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CALL OF DUTY: INFINITE WARFARE’s Campaign Is One Wicked Space Ride (Review)

CALL OF DUTY: INFINITE WARFARE’s Campaign Is One Wicked Space Ride (Review)

2016 has been rather interesting for first-person shooters, especially when it comes to single-player campaigns. Battlefield 1 brought a touching adventure focused on the sacrifices of war, while Titanfall 2 added an actual story mode that was a total blast despite its wonky storytelling, and Doom took players on an  insane hell-fueled ride. And now Call of Duty is trying to bring a more narrative-centered single-player mode, to go along its online and zombie offerings. In a year brimming with excellent shooters, where does Infinite Warfare stand?

Surprisingly, the single-campaign is easily the best part of the Infinite Warfare‘s experience. You start off in a time where humans have now colonized beyond planet Earth to other locations in our solar system. This has led to the foundation of a rebel group called the Settlement Defense Front, which has risen to power to challenge Earth’s colonization efforts. This led to a surprise assault on the United Nation’s fleet, leaving Earth reeling, and with very few forces left to defend itself. Enter Nick Reyes, our lead protagonist. Because of this brutal loss, he’s thrust into commander of the Retribution, one of the surviving ships.

Kit Harrington Call of Duty Infinite Warfare

The game follows his story as he learns to become a good leader, which sometimes means putting the mission first over everything else. What makes this year’s Call of Duty so different is the emphasis on the characters and their growth. This time around it plays out more like a film, cinematic cut-scenes and all. Because of the spectacular acting and writing, I found myself attached to several characters, and actually felt for Commander Reyes and his crew. There were outstanding performances by Kit Harington as Admiral Salen Kotch (leader of SDF), David Harewood as Usef Omar, and Jamie Gray Hyder as Nora Salter (Reyes’ right-hand woman). Each character in the game (even the ones not mentioned here) felt real, personable, and added something to the team. This was so refreshing coming from this particular series.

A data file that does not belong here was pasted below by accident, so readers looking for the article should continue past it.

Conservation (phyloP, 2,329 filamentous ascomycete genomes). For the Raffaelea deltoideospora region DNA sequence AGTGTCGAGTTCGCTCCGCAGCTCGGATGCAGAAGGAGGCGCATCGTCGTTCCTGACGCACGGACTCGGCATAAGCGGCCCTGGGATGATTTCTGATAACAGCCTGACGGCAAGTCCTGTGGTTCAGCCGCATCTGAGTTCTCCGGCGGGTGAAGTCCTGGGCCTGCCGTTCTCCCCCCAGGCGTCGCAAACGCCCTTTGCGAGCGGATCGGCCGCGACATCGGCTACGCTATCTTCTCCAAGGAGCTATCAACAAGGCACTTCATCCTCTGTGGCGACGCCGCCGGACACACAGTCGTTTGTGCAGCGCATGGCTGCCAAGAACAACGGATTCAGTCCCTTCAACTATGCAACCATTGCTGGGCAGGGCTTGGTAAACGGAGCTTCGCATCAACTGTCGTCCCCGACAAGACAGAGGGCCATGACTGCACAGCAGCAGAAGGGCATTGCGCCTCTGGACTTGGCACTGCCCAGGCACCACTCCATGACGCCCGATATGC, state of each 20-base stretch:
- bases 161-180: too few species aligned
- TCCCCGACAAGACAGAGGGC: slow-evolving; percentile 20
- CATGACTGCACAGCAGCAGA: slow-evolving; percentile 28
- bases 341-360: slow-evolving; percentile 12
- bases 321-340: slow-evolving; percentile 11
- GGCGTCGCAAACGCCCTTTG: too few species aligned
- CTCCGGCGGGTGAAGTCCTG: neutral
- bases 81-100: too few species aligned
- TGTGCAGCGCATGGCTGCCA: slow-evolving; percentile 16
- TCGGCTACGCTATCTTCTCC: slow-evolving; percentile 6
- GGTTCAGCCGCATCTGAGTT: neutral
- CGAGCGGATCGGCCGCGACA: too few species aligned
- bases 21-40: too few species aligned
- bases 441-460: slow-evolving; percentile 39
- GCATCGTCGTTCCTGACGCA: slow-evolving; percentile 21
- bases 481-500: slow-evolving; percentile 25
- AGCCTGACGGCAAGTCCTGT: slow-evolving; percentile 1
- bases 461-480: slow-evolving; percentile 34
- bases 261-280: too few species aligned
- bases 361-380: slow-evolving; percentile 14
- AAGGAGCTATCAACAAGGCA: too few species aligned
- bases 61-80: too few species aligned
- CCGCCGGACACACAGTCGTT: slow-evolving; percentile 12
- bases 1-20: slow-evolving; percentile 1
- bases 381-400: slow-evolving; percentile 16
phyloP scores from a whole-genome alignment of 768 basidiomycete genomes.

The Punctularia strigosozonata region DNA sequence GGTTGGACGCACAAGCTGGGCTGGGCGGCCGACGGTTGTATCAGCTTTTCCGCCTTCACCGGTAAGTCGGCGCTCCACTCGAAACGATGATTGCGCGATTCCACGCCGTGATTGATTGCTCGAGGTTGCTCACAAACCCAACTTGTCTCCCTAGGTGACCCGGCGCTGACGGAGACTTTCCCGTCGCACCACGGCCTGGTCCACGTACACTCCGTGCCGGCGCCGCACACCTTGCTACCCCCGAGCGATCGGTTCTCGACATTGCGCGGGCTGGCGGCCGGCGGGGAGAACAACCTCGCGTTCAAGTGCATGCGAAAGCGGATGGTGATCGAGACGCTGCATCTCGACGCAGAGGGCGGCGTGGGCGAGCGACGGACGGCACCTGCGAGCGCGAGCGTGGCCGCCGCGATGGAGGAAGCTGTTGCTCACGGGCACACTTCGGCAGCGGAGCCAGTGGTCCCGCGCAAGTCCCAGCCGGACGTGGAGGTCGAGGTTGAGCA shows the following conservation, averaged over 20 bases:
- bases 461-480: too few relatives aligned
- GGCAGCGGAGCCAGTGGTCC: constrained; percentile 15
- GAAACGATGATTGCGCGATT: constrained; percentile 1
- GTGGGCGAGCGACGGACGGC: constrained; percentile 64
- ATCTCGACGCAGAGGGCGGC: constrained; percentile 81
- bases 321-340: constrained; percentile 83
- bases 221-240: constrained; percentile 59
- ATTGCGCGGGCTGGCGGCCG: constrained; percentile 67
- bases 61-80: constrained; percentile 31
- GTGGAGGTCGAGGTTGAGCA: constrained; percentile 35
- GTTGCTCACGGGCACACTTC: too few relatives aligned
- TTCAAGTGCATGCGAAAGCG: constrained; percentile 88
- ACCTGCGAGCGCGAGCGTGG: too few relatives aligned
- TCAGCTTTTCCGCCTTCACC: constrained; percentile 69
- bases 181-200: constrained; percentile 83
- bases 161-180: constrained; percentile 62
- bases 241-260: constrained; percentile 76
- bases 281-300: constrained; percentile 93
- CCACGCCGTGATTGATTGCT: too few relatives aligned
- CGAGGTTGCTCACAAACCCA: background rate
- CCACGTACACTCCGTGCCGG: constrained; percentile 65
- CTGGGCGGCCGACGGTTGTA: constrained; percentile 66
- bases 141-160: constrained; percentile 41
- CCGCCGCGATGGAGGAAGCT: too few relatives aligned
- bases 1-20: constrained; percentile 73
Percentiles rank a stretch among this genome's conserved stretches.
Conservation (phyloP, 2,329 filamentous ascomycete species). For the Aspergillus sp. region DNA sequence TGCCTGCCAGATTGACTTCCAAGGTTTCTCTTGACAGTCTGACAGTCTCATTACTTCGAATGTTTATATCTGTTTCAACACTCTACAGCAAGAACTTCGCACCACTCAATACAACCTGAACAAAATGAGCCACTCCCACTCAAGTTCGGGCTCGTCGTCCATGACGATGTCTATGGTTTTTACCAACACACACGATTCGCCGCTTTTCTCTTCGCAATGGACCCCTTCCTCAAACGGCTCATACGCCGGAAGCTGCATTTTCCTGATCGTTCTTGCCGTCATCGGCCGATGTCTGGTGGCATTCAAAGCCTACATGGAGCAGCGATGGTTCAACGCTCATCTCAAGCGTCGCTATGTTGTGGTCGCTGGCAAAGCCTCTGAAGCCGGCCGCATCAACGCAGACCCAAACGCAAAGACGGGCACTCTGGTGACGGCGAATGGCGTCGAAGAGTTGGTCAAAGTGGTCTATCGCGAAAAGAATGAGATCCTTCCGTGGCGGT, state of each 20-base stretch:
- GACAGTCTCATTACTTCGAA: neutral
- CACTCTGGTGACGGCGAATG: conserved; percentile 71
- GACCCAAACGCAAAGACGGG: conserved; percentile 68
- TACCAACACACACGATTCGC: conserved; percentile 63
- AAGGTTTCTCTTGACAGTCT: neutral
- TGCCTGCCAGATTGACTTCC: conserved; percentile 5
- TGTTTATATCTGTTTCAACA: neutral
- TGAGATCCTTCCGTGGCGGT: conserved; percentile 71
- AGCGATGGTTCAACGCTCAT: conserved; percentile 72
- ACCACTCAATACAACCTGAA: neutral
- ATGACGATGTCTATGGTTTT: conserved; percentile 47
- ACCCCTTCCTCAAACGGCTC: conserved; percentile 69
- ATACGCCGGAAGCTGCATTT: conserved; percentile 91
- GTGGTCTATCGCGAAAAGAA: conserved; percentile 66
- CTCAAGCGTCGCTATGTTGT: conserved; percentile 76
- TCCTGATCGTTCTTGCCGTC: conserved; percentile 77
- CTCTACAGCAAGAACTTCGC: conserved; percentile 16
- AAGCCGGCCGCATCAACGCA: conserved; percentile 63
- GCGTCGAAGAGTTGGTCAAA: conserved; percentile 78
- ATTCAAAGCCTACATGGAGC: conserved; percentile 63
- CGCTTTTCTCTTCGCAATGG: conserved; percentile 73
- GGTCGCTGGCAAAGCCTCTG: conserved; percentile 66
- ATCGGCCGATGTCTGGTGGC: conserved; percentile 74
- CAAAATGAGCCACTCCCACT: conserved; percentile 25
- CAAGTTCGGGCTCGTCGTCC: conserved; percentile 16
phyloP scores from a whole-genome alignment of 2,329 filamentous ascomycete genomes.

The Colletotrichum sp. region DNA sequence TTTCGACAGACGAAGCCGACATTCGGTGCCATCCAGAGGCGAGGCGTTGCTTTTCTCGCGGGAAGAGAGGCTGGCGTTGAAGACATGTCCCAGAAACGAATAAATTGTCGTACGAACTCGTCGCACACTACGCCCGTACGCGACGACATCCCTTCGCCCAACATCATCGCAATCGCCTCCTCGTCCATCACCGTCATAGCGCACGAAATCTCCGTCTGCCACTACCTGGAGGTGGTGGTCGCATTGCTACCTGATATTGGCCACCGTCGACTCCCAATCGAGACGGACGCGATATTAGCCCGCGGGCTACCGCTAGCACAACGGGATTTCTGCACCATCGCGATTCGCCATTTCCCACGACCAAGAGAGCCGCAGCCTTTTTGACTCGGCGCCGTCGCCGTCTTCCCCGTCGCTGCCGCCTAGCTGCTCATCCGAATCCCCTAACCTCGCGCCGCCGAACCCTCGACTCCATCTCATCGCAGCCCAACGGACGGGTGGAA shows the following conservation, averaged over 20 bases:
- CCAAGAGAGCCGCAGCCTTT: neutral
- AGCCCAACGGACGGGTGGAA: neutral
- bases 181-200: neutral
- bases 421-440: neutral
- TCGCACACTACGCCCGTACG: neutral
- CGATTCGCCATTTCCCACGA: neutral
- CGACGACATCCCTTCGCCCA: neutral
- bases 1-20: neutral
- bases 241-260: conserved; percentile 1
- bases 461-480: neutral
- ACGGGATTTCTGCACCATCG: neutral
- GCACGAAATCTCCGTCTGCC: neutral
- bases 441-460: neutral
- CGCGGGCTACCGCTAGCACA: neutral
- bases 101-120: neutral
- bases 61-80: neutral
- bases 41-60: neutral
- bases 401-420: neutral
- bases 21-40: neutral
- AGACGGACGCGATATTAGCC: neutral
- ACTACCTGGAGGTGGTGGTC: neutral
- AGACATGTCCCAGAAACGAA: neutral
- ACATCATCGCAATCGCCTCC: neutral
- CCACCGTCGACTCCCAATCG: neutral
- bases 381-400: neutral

Missions are no longer divided into different chapters. Instead you can either proceed with the main story, or tackle side-missions from the Retribution. Yes, you read that right: side-missions. And though you can choose to ignore them, these quests have a tendency to be incredibly interesting. On one mission, I had to sneak into a foe’s ship, steal a uniform, sabotage their life-support, and get out without drawing too much attention to myself.


As seamless as the narrative is, the gameplay also felt this way. You’ll be going from fighting on the ground in your standard fire-fights, to zero-g battles, to jumping into the brand new Jackal (your own space jet fully armed with boosters and rockets). This sort of variation in gameplay is when the game is at its best. Fire-fights are still dull, but the grind of fighting off what feels like endless waves of enemies is less grueling because you won’t be doing it to no end.

Jackals, the largest edition, are easy to maneuver, and easy to master. If you know the controls for on feet fights, then you already know how to fly these metal beasts. The basic controls of maneuvering on feet translate to flight. I’m usually not the biggest fan of dogfights, simply because it can tend to turn into a disorienting task where I don’t know the difference between up and down, but Infinite Warfare has a lock-on feature that allows you to speed towards a target with very little confusion. This is one of those moments where simple controls really work.